1920s, actors, Arizona, art, books, culture, history, Inside the Gold Plated Pistol, movies, writing

Novel Update: The Afterword

My novel is in the process of publication and will be on the shelves in November. I realized I needed an afterword. I thought I’d share my efforts with the history surrounding Inside the Gold Plated Pistol. New followers and old friends might find it interesting.

Photo by Cindy Bruchman

Chapter One: Sally  

     The Roaring 20s was a special time for women to break boundaries and demand their independence. Innovation, music, movies, art, extravagance, and exuberance commanded the decade. Researching the historical climate circa 1927 led me down one road and then another; it was a fun way to get lost. Trying to conceive original characters depended upon a historical vision and then allowing the characters the flexibility to form themselves out of the mental mud I spun. Thank you, Barbara Stanwyck and Flo Ziegfeld girls, for providing me clues about a lifestyle for the fictional character Sally. Vaudeville acts, traveling dance troupes, nightclub dancers, and the high-class Ziegfeld Follies were a part of the Jazz Age across America. Though the Wild West was technically dead by 1927, no one told the 15,000 residents of Jerome, Arizona. The family of a copper baron, miners, cowboys, Native Americans, dance-hall girls, and prostitutes fused with the best technology of the age and imitated the urban environment out in the middle of nowhere with impressive results. Several silent-era actors and actresses transitioned from the chorus line on Broadway by Ziegfeld from 1907-1931. Many westerns were filmed in the area including nearby Sedona like Zane Grey’s Call of the Canyon in 1923.   This is where Barbara Stanwyck comes in.

    Stanwyck was orphaned at four and a frequent run-away from foster homes. She became a Ziegfeld dancer at fourteen. That led her to the movie industry and subsequent sixty-year career with 80-plus films to her credit. Imagining Barbara Stanwyck as the driven girl who possessed grit, sex-appeal, and survival instincts were the inspiration for the fictional Sally Vandenberg.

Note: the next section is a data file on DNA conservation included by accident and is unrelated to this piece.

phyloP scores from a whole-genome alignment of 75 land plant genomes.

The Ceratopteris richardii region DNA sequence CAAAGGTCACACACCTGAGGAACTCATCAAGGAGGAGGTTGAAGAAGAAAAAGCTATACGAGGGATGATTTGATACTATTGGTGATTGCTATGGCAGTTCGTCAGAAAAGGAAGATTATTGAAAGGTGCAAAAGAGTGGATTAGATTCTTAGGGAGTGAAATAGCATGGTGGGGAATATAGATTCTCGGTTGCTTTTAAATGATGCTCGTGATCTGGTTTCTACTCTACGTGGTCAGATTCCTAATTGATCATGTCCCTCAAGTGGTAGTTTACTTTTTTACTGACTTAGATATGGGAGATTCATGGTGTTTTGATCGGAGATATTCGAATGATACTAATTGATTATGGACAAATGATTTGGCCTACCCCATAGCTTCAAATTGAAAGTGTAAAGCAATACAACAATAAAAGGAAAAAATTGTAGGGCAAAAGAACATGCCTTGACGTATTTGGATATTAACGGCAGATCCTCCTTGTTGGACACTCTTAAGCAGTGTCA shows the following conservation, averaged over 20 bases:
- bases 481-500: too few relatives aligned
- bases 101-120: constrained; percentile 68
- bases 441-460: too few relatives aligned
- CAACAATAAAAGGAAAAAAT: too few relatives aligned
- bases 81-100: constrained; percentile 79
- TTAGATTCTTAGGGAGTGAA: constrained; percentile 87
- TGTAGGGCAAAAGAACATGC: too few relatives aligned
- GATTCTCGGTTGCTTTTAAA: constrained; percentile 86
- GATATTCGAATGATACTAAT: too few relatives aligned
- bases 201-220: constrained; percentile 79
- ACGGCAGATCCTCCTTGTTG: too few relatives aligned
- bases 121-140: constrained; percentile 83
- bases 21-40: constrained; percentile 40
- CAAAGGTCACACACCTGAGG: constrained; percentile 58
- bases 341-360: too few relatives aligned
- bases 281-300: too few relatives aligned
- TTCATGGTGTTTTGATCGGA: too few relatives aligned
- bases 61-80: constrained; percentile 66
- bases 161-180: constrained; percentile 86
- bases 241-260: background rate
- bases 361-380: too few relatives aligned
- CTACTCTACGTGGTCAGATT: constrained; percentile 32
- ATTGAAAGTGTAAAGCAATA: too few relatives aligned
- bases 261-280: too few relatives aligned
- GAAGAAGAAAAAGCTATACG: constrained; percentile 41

Image result for images of barbara stanwyck

 Barbara Stanwyck photographed by Alfred Cheney Johnston

Chapter Two: George 

     German Expressionism. What is it? Simply put, it was a movement in art, film, and architecture during the Weimar Republic (1919-1933). At its height during the 1920s, it was a German reaction to the horrors of World War I. Mutilated soldiers returned with haunted eyes, hopeless, and depressed. Society as a whole suffered from nightmares more than dreams. Scholarship suggests there was a correlation between the Weimar years of emasculated men who committed depraved sex acts and murders against women particularly in the 1920s. This reaction to the war might be a link explaining the mindset of a society that allowed Nazi intolerance toward Jews.   https://harvardmagazine.com/1997/03/right.lust.html